Northeast Woodland Indians in Olden Times for Kids
Who were the Three Sisters? What were the Snow Snake Games? How do you play Butterfly Hide and Seek and the Moccasin Pebble Game? Why was the League of Nations so unusual? What was wampum? What was considered good manners. How did they live? Did kids go to school? Find out here. Welcome to the Northeast Woodland Indians in Olden Times.
Who were the Northeast Woodland Indians?
There is a huge geographic area in the northeastern part of the United States that is known as the Woodlands. The Woodlands include all five great lakes - Lake Ontario, Erie, Huron, Michigan, and Superior - as well as the Finger Lakes and the Saint Lawrence River.
No early people had it easy, but the Woodland Region certainly offered many opportunities to find food and shelter. There were wild fruits and vegetables. There was plenty of wood available from birch, oak, elm, fir, and maple trees to use as firewood and to make homes and tools.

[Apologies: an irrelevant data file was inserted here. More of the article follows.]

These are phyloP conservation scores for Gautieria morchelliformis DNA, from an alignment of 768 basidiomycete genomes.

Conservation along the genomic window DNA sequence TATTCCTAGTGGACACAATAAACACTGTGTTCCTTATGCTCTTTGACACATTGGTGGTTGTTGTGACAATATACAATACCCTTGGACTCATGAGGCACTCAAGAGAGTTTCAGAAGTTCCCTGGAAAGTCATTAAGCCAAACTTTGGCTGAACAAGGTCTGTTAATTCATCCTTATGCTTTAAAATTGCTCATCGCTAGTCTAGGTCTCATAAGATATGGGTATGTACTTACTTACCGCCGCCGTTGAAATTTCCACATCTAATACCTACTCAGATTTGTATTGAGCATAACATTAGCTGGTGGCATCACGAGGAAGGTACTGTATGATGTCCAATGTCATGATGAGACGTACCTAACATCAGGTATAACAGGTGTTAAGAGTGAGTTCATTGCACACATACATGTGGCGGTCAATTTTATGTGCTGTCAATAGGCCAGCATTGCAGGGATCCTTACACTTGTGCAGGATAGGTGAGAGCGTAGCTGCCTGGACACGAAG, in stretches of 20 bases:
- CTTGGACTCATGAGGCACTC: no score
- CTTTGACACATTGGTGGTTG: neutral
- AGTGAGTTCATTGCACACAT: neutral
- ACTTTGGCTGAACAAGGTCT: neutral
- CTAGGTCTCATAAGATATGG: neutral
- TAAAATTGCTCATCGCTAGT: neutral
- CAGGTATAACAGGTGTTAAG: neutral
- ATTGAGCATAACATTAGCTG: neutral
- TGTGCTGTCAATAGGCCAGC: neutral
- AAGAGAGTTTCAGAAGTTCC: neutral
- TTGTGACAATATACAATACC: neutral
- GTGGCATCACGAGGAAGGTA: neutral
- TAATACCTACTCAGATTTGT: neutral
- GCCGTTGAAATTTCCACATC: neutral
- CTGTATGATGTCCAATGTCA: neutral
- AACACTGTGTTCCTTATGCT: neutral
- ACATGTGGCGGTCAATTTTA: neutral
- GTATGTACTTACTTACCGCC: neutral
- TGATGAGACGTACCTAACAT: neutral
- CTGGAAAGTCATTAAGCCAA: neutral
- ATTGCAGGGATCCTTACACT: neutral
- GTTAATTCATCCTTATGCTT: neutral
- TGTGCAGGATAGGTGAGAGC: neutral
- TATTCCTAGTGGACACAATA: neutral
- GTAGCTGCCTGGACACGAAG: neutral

As early people wandered into the Woodland Region, many stayed. Thousands of years later, when European colonists began moving into the same area, they called these early people the Woodland Indians. By the time the European colonists arrived, there were many different groups of people who made their home in the Woodlands.
Today, the Iroquois people, the Ojibwa/Chippewa, and the Lenape Indians live like their non-Indian neighbors, but they still enjoy many of their old traditions. Click on the links below to explore the Woodland Indians in olden times.
Stories and Games
Northeast Woodland Indians
Northeast, New England States, lower Canada, westward to Minnesota, and north of the Ohio River